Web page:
We have very little information on this species and do not know how hardy it will be in Britain. However, a tree growing in an open sunny position at Kew Botanical Gardens is healthy and bears a very good crop of fruit every year. A very easily grown plant, it prefers a well-drained moisture retentive loamy soil but is not at all fussy. Once established, it succeeds in excessively moist soils and also tolerates drought. It grows well on a chalk soil and also in heavy clay soils. A position in full sun is best when plants are being grown for their fruit, they also succeed in semi-shade though fruit yields and quality will be lower in such a position. Most members of this genus succeed in exposed positions, they also tolerate atmospheric pollution. Hybridizes freely with other members of this genus. Seedling trees take from 5 – 8 years before they start bearing fruit, though grafted trees will often flower heavily in their third year. The flowers have a foetid smell somewhat like decaying fish. This attracts midges which are the main means of fertilization. When freshly open, the flowers have more pleasant scent with balsamic undertones. Seedlings should not be left in a seedbed for more than 2 years without being transplanted. Propagation:
Seed – this is best sown as soon as it is ripe in the autumn in a cold frame, some of the seed will germinate in the spring, though most will probably take another year. Stored seed can be very slow and erratic to germinate, it should be warm stratified for 3 months at 15°c and then cold stratified for another 3 months at 4°c. It may still take another 18 months to germinate. Scarifying the seed before stratifying it might reduce this time. Fermenting the seed for a few days in its own pulp may also speed up the germination process. Another possibility is to harvest the seed ‘green’ (as soon as the embryo has fully developed but before the seedcoat hardens) and sow it immediately in a cold frame. If timed well, it can germinate in the spring. If you are only growing small quantities of plants, it is best to pot up the seedlings as soon as they are large enough to handle and grow them on in individual pots for their first year, planting them out in late spring into nursery beds or their final positions. When growing larger quantities, it might be best to sow them directly outdoors in a seedbed, but with protection from mice and other seed-eating creatures. Grow them on in the seedbed until large enough to plant out, but undercut the roots if they are to be left undisturbed for more than two years. Edible Uses:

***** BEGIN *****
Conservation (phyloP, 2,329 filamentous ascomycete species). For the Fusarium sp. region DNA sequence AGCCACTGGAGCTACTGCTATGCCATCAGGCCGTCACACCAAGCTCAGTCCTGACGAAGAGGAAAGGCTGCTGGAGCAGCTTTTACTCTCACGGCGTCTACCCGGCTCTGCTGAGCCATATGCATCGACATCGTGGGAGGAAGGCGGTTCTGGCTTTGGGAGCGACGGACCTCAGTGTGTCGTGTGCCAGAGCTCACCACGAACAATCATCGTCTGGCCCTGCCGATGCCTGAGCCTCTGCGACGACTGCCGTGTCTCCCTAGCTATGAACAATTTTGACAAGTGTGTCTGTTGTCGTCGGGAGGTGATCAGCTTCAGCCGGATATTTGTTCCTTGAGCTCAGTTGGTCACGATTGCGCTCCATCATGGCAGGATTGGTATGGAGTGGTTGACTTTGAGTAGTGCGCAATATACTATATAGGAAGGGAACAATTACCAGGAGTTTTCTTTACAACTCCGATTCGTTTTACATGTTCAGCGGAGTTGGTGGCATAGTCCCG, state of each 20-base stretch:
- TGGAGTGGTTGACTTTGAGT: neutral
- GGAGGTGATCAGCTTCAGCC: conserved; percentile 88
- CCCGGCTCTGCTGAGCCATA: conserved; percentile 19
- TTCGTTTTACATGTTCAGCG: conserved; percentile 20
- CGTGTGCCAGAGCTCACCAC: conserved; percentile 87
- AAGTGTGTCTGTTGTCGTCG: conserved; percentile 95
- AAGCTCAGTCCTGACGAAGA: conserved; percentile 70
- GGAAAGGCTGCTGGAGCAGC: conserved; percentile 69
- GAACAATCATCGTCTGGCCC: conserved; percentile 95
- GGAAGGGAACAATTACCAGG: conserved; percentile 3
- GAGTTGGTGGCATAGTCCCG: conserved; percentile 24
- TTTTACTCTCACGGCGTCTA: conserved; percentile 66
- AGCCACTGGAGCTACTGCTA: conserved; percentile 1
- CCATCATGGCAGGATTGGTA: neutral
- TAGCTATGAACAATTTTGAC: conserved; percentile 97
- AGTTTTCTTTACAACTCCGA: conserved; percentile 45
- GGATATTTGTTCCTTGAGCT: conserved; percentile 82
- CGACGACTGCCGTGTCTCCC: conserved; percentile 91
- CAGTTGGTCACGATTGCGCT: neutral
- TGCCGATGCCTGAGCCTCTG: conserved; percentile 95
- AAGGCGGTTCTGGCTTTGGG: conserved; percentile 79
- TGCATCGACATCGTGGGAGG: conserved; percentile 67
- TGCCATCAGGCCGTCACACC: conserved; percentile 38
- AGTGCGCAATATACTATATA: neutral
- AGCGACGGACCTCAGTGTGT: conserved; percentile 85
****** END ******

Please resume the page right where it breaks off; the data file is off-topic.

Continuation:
Fruit – raw or cooked. About 15mm in diameter with a delicious sweet flavour and juicy though slightly mealy texture. This is a very acceptable dessert fruit that makes very enjoyable eating. The fruit can also be used in making pies, preserves, etc, and can be dried for later use. There are up to five fairly large seeds in the centre of the fruit, these often stick together and so the effect is of eating a cherry-like fruit with a single seed. Medicinal Uses:
Although no specific mention has been seen for this species, the fruits and flowers of many hawthorns are well-known in herbal folk medicine as a heart tonic and modern research has borne out this use. The fruits and flowers have a hypotensive effect as well as acting as a direct and mild heart tonic. They are especially indicated in the treatment of weak heart combined with high blood pressure. Prolonged use is necessary for it to be efficacious. It is normally used either as a tea or a tincture.
Wood – heavy, hard, tough, close-grained. Useful for making tool handles, mallets and other small items
Disclaimer : The information presented herein is intended for educational purposes only. Individual results may vary, and before using any supplement, it is always advisable to consult with your own health care provider. Resources:
Syn : Datura alba Nees, D. fastuosa L. var alba C.B. Clarke
English name: Hindu datura.
Sanskrit name: Dhustura.
Vernacular names :Ben: Dhutra, Dhatura; Hin : Sadahdhatura; Tam: Vellum mattai. Trade name: Dhutra.